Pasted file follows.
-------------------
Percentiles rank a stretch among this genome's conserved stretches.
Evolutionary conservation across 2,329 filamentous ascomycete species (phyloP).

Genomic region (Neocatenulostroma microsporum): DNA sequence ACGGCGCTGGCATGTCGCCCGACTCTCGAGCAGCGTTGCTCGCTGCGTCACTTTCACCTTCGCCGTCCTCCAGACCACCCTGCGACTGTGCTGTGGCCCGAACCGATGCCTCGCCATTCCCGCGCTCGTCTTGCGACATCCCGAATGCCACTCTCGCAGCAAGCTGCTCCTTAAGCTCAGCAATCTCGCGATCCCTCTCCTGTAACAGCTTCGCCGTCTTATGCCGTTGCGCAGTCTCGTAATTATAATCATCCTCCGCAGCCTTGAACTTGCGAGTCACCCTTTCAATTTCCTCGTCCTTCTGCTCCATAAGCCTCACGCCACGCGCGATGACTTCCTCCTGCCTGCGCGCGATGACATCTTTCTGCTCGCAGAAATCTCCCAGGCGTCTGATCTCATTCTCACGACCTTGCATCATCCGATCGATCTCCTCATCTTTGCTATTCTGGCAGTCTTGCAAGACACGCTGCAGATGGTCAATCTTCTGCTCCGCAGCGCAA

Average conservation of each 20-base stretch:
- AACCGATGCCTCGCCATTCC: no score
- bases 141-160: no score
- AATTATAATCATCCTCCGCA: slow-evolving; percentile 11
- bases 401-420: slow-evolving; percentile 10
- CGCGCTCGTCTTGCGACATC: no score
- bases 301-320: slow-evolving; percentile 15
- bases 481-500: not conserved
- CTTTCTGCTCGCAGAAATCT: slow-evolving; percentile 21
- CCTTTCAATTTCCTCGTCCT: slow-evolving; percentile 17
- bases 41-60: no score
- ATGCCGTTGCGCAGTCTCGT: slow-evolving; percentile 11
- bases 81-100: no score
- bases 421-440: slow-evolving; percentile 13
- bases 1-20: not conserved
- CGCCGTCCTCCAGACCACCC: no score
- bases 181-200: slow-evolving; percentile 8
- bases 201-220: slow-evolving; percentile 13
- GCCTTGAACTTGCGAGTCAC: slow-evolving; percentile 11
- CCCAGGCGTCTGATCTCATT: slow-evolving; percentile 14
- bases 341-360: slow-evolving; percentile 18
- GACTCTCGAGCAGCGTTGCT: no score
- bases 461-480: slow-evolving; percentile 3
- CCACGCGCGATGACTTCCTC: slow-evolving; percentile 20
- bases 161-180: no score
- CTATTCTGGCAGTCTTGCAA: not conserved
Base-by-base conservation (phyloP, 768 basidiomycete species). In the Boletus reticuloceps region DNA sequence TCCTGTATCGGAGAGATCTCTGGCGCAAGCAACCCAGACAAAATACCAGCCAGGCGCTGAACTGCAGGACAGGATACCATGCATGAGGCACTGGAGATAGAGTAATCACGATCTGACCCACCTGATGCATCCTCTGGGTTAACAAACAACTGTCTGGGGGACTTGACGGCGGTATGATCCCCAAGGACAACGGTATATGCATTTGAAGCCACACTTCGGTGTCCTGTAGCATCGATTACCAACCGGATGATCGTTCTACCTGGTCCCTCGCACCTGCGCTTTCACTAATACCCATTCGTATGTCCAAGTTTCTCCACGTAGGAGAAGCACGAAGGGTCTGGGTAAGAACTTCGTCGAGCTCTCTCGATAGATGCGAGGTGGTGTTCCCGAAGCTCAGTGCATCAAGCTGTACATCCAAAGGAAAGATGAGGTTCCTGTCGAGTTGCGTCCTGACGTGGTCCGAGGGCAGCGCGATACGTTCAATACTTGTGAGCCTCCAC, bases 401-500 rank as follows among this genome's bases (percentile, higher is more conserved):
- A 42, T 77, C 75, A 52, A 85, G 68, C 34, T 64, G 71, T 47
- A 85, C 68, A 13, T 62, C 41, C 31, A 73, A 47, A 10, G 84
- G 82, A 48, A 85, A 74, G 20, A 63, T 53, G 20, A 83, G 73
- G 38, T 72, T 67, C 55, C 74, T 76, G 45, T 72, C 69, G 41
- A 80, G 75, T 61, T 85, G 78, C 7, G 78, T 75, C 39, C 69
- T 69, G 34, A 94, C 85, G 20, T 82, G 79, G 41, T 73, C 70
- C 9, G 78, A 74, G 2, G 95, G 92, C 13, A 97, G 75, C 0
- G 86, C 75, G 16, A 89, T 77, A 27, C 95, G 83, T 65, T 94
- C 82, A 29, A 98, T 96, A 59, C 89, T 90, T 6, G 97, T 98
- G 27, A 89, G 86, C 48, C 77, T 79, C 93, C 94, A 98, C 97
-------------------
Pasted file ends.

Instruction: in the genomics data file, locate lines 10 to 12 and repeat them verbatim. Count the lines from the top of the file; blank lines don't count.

- bases 301-320: slow-evolving; percentile 15
- bases 481-500: not conserved
- CTTTCTGCTCGCAGAAATCT: slow-evolving; percentile 21